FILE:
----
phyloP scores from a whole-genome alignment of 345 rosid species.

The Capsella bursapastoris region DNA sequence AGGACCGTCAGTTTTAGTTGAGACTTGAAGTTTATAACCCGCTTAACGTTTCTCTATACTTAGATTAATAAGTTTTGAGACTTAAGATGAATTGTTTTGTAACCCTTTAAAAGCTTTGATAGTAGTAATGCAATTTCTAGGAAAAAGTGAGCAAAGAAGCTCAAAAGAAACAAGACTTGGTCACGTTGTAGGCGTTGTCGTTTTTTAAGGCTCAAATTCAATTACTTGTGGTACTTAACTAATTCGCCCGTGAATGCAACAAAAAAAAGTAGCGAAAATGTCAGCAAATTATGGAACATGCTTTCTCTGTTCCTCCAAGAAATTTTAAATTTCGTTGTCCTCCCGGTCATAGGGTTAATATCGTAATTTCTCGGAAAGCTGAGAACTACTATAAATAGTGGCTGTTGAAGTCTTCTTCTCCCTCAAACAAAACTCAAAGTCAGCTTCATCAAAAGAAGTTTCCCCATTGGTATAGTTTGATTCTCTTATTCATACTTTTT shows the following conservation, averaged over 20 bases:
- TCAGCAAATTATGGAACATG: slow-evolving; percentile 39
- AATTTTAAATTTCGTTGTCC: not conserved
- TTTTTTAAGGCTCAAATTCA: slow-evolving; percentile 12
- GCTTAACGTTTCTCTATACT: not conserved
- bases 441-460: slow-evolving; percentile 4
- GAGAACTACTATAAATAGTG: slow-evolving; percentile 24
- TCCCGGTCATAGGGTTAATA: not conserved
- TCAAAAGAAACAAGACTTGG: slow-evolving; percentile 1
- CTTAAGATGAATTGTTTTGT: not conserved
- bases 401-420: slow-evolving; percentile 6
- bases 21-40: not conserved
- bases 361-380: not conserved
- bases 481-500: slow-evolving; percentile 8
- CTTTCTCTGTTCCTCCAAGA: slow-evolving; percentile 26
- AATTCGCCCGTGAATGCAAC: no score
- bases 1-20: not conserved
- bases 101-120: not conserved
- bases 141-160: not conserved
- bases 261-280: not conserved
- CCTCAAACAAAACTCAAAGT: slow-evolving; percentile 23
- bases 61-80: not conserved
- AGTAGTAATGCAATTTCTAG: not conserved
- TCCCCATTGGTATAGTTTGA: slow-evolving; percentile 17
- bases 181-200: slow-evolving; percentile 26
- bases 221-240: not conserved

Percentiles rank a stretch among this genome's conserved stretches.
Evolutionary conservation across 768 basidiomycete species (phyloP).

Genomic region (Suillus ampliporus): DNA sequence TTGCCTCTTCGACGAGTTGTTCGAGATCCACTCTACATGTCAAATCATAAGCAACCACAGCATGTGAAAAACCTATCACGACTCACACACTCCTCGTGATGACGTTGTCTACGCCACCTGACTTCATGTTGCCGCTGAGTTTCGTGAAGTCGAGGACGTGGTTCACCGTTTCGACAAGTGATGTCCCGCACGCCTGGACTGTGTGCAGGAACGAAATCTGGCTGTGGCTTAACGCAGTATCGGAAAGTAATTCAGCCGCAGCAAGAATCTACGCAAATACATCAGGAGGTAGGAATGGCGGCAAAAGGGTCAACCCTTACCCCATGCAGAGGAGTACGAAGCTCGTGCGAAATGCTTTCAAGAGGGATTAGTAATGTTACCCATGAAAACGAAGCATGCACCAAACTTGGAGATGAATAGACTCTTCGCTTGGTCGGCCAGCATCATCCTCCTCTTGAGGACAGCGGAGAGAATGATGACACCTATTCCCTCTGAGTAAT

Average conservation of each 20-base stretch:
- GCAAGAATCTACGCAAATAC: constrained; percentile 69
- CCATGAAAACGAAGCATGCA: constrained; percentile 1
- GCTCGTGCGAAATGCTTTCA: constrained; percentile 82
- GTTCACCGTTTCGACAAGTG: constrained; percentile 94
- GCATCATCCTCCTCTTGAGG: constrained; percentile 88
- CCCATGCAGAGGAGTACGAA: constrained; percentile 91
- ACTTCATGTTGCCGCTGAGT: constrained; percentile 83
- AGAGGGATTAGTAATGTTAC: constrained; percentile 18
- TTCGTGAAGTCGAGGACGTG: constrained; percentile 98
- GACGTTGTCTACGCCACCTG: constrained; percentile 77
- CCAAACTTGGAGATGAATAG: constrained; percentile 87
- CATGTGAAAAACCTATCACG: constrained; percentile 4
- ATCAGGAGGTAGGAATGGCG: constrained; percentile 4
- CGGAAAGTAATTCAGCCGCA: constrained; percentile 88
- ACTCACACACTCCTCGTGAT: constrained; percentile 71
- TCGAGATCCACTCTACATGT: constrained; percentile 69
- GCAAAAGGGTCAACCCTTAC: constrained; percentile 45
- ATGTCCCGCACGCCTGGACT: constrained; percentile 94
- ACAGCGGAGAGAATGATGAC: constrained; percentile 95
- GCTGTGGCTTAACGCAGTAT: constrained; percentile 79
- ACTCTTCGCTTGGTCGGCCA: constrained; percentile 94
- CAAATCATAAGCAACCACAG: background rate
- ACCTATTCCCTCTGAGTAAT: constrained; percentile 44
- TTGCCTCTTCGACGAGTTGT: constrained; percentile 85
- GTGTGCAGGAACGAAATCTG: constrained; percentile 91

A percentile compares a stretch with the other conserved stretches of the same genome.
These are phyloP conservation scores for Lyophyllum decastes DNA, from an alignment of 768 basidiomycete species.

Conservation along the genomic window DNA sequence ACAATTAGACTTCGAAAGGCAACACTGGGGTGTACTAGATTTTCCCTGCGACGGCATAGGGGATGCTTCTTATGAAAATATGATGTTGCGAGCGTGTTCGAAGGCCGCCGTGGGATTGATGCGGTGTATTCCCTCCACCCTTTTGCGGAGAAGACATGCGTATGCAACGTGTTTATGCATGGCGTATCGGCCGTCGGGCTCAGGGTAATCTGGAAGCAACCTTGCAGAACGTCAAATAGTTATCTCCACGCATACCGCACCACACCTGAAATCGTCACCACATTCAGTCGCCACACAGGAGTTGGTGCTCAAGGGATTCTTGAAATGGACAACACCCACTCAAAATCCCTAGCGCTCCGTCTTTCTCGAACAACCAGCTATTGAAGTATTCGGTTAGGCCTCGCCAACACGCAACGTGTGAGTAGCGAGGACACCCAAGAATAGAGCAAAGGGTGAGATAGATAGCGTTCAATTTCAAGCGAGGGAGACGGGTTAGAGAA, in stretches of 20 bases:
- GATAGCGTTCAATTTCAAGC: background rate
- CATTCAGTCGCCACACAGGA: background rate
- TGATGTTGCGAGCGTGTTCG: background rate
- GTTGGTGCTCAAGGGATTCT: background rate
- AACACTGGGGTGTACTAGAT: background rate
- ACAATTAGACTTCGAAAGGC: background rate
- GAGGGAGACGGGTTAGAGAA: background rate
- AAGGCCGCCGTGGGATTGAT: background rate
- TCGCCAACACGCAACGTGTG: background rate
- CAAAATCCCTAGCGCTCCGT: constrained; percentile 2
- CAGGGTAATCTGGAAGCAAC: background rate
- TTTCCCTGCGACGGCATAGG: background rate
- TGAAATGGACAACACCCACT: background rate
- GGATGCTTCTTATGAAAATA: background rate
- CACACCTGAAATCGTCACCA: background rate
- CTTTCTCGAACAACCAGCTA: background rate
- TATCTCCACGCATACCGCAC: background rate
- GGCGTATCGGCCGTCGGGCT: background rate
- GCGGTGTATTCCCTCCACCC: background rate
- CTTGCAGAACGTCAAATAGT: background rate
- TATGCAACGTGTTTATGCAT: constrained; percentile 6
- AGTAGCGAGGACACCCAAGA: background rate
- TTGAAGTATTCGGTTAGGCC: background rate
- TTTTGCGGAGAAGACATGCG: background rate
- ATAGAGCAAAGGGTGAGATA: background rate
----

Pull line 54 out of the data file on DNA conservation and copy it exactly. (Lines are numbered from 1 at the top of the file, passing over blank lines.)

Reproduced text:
- ACCTATTCCCTCTGAGTAAT: constrained; percentile 44